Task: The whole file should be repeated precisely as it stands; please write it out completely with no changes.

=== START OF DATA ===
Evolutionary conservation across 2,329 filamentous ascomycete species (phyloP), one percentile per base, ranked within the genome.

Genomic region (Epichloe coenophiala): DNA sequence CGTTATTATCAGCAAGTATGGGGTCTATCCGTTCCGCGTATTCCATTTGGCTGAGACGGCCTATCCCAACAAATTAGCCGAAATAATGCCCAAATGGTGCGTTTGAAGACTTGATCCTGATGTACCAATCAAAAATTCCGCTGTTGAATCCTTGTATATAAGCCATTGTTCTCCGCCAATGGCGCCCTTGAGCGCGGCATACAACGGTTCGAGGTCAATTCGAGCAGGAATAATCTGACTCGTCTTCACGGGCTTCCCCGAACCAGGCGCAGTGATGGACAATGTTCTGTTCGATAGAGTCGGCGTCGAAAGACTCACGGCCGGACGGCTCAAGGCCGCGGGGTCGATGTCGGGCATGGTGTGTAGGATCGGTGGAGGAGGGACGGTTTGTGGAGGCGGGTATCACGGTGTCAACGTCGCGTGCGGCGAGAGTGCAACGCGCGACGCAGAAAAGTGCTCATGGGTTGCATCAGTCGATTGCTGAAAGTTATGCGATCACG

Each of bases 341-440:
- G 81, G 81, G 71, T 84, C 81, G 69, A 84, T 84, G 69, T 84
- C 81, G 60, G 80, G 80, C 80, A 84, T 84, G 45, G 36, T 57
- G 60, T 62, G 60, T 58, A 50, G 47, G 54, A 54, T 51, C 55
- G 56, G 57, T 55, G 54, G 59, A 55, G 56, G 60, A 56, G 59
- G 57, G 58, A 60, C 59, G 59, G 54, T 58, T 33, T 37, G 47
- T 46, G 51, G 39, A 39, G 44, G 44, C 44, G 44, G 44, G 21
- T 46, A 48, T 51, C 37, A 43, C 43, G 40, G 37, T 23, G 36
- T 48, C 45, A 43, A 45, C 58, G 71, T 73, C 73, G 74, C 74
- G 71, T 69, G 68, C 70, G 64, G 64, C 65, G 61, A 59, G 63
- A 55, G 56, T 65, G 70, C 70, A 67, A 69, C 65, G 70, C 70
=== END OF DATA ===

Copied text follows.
Evolutionary conservation across 2,329 filamentous ascomycete species (phyloP), one percentile per base, ranked within the genome.

Genomic region (Epichloe coenophiala): DNA sequence CGTTATTATCAGCAAGTATGGGGTCTATCCGTTCCGCGTATTCCATTTGGCTGAGACGGCCTATCCCAACAAATTAGCCGAAATAATGCCCAAATGGTGCGTTTGAAGACTTGATCCTGATGTACCAATCAAAAATTCCGCTGTTGAATCCTTGTATATAAGCCATTGTTCTCCGCCAATGGCGCCCTTGAGCGCGGCATACAACGGTTCGAGGTCAATTCGAGCAGGAATAATCTGACTCGTCTTCACGGGCTTCCCCGAACCAGGCGCAGTGATGGACAATGTTCTGTTCGATAGAGTCGGCGTCGAAAGACTCACGGCCGGACGGCTCAAGGCCGCGGGGTCGATGTCGGGCATGGTGTGTAGGATCGGTGGAGGAGGGACGGTTTGTGGAGGCGGGTATCACGGTGTCAACGTCGCGTGCGGCGAGAGTGCAACGCGCGACGCAGAAAAGTGCTCATGGGTTGCATCAGTCGATTGCTGAAAGTTATGCGATCACG

Each of bases 341-440:
- G 81, G 81, G 71, T 84, C 81, G 69, A 84, T 84, G 69, T 84
- C 81, G 60, G 80, G 80, C 80, A 84, T 84, G 45, G 36, T 57
- G 60, T 62, G 60, T 58, A 50, G 47, G 54, A 54, T 51, C 55
- G 56, G 57, T 55, G 54, G 59, A 55, G 56, G 60, A 56, G 59
- G 57, G 58, A 60, C 59, G 59, G 54, T 58, T 33, T 37, G 47
- T 46, G 51, G 39, A 39, G 44, G 44, C 44, G 44, G 44, G 21
- T 46, A 48, T 51, C 37, A 43, C 43, G 40, G 37, T 23, G 36
- T 48, C 45, A 43, A 45, C 58, G 71, T 73, C 73, G 74, C 74
- G 71, T 69, G 68, C 70, G 64, G 64, C 65, G 61, A 59, G 63
- A 55, G 56, T 65, G 70, C 70, A 67, A 69, C 65, G 70, C 70